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Do we really have control over when we will retire?

Do we really have control over when we will retire?
Do we really have control over when we will retire?
Written by Jim Yih
For most of us, we like to think we have control over when we should retire.  That’s the goal anyway.  Many think retirement is primarily a money issue where is we just save enough, we will be in a position to retire.
I’ve said it before and I’ll say it again . . . money is important but there is more to retirement than just money.
Here are some things that can affect the timing of your retirement.  Some of these things may or may not be within your control.
Will you carry significant debt into retirement that may hamper your retirement lifestyle?
Can you retire with debt? There was a time when this question did not get asked because it was simply assumed that you had to pay off all your loans before you retired. That’s not necessarily the case anymore. Some can afford to maintain their debt in retirement, while others will struggle. The best retirement plan is to be debt-free, but that is not always possible.
Today, many people are planning to retire with debt. Some because of forced early retirement due to health concerns or downsizing. For others they may have unexpected demands from family. For others, debt is simply because of years of overspending and a lack of spending discipline. Delaying retirement in order to diminish your debt-load can allow you a superior lifestyle once retired.
Do you expect to provide ongoing financial assistance to adult children or grandchildren?
Financial support to adult children can significantly hamper your retirement plans. Since the trend is to start families later, your children could still be living at home or barely launched when you are contemplating retiring. Parents will go to nearly any length to support their adult children, but are you prepared to sacrifice your retirement to meet their financial needs? Will you pay for the first degree, but suggest they fund their own way through graduate school? Will you allow them to move back home in a pinch, but expect them to pay rent? Help where you can, but know your limits and clearly communicate them to your children.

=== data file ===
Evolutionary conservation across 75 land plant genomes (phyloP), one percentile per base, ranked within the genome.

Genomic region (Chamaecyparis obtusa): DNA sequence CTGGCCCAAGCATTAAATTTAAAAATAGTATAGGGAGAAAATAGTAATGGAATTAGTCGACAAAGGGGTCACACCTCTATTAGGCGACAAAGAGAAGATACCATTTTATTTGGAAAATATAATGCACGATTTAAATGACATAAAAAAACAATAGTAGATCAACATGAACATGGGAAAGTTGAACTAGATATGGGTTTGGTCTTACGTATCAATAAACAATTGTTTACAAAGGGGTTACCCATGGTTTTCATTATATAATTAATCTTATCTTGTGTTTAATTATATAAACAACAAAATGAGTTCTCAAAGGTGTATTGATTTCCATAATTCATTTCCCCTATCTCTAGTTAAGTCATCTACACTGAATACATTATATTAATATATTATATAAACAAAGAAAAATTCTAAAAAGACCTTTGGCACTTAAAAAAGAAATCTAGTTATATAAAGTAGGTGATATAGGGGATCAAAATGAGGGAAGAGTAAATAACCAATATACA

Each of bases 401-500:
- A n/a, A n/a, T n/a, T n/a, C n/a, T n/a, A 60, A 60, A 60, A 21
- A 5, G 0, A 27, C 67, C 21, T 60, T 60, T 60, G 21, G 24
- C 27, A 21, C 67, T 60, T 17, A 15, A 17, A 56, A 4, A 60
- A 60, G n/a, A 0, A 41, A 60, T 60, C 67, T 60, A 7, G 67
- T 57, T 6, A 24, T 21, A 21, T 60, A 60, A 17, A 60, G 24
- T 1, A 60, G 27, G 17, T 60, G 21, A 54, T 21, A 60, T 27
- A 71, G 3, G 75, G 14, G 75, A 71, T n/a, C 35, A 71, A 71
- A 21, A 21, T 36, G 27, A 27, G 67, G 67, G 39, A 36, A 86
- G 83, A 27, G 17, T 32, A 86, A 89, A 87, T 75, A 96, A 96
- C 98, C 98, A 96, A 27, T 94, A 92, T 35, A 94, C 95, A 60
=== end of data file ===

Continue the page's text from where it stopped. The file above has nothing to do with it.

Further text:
Do you expect to have financial obligations to aging parents?
Many retirees provide assistance to aging parents; a phenomenon intensified by longer life expectancies. Retire at 55 or 60 and one or both parents could still be living and may be requiring progressively more financial and care giving assistance. Caring for parents can cost you directly out of pocket if they cannot meet their basic needs and indirectly if you are forced to reduce your paid work or retire early to provide care.
If your spouse passes away, will you be able to meet your financial obligations?
Couples tend to plan for a retirement together and fail to consider if the plan works in the event of divorce or the death of one of the partners. Each partner needs his or her own plan because it is likely you will spend some time in retirement alone.   Quite often the loss of a spouse means less income and maybe fewer expenses but overall how will this impact the surviving spouse?  Every spouse should evaluate this and take time to see what their answer to this question will be.  If they will be short, life insurance may be needed in retirement.
What happens if your health prevents you from going to work?
Health play a huge role in the quality of life you have.  If you don’t have your health, it may prevent your from your ideal lifestyle and may also prevent your from working which them may impact your ability to make money and change your ability to lead a certain lifestyle.
If you want to maintain independence and security, you not only need money but you also need your health.  Answering these questions will help you recognize some of the key issues to help minimize the impact of financial obligations on planning or delaying your retirement. Consider professional advice if you are not sure or need help to see the solutions.

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